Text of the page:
PHIL 1 - God, Nature, Human Nature
Instructor: Abrol Fairweather
Nature and range of philosophical inquiry in relation to everyday problems of humans as individuals, as citizens, as existing in nature, and as creators of works of the arts and of the spirit. Analysis of primary philosophical documents that concentrate on these broad areas of human concerns.
Introduction to Philosophy by the Philosophers' own works, their methods of procedure and inquiry. NOTE: Philosophy 2, 4 and 25 are also introductory courses and may be taken before Philosophy 1 if a more detailed examination of ethical problems, the theory of knowledge, or political philosophy is desired.
To take this class, you must have daily access to a computer with an Internet connection and experience using a web browser. You will also need to utilize your college Zonemail account. Learn more about Zonemail.
Check the college catalog for CSU/UC transferability and to see if this course meets AA/AS degree requirements.
The instructor may drop students who miss the first meeting of a course. The first meeting of online or hybrid Distance Education courses is the first day of the class as specified in the class schedule listing. For these courses, instructors may drop students who do not log into their Blackboard course and/or complete indicated activities by the third day of classes. DE instructors may drop students if they have not submitted work and/or accessed the class for two consecutive weeks.
There might be an instructional materials fee associated with this course. Learn more about instructional materials fees.
This class begins Jan 19 and ends May 27.
There are no required on-campus meetings for this class. You can attend an OPTIONAL, on-campus orientation to Online Learning on Jan 13 from 1 - 2:30 pm or Jan 14 from 5:30 - 7 pm in Room 2410. A virtual session will be offered on the Internet on Jan 19 from 5:30-7 pm. Learn more about these orientations, which are NOT course-specific.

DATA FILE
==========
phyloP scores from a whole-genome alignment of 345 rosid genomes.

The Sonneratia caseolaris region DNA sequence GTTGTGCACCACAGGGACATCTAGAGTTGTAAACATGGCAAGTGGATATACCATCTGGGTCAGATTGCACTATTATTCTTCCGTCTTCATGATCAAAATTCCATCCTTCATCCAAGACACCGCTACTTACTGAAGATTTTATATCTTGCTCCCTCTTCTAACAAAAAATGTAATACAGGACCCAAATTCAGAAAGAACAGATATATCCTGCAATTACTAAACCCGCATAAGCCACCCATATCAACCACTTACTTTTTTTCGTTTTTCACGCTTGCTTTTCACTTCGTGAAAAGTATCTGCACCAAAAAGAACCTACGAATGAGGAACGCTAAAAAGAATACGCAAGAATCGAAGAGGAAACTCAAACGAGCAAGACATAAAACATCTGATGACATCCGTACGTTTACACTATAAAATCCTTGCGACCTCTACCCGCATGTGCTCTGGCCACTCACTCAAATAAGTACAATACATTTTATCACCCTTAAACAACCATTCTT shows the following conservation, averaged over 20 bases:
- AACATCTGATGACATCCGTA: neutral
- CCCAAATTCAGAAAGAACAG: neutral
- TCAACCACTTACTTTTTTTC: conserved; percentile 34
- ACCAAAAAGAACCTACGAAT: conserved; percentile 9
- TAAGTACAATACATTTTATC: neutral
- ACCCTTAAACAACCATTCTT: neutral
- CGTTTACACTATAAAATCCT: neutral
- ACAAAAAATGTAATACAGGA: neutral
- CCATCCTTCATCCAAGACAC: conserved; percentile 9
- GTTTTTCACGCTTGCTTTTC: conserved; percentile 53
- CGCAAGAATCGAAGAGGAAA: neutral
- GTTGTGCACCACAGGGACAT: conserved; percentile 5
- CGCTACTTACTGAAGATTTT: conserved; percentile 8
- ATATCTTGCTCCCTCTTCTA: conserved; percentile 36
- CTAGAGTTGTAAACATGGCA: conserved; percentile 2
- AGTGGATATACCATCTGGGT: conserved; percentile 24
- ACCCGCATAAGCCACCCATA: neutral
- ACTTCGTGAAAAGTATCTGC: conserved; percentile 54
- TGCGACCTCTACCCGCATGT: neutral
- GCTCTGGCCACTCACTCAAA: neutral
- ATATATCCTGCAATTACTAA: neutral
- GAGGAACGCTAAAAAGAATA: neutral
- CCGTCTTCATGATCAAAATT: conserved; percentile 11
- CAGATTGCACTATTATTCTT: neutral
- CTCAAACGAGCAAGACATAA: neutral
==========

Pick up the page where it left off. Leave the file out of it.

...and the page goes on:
How This Class Operates
This is not a self-paced class; there are due dates throughout the semester that you are expected to meet, just like in a traditional, face-to-face class.
Succeeding in an Online Course
Students who succeed in online courses tend to be independent, self-motivated learners with good computer skills. If you are a procrastinator who relies heavily on the instructor for motivation, can't use a computer too well, have taken less than 21 units of college credit in your lifetime, and/or have a grade-point-average under 2.0, you should probably consider enrolling in a face-to-face course instead.
Also, don't enroll in this class if you believe the myth that learning online requires less effort than learning face-to-face. This course covers the same content and has similar activities as the face-to-face version of the course; only the method of delivery changes.
LPC offers a tutorial called "Succeeding in an online course" that will not only tell you if you are a good fit for online learning, but it also offers many strategies -- among other pertinent information -- that will help you succeed online. Please complete the tutorial.
This course will use the Blackboard course management system as its virtual classroom. To learn how to log in to Blackboard, go to the Blackboard Login Procedures page. Once you enroll, you will not be able to log in until the first day of class.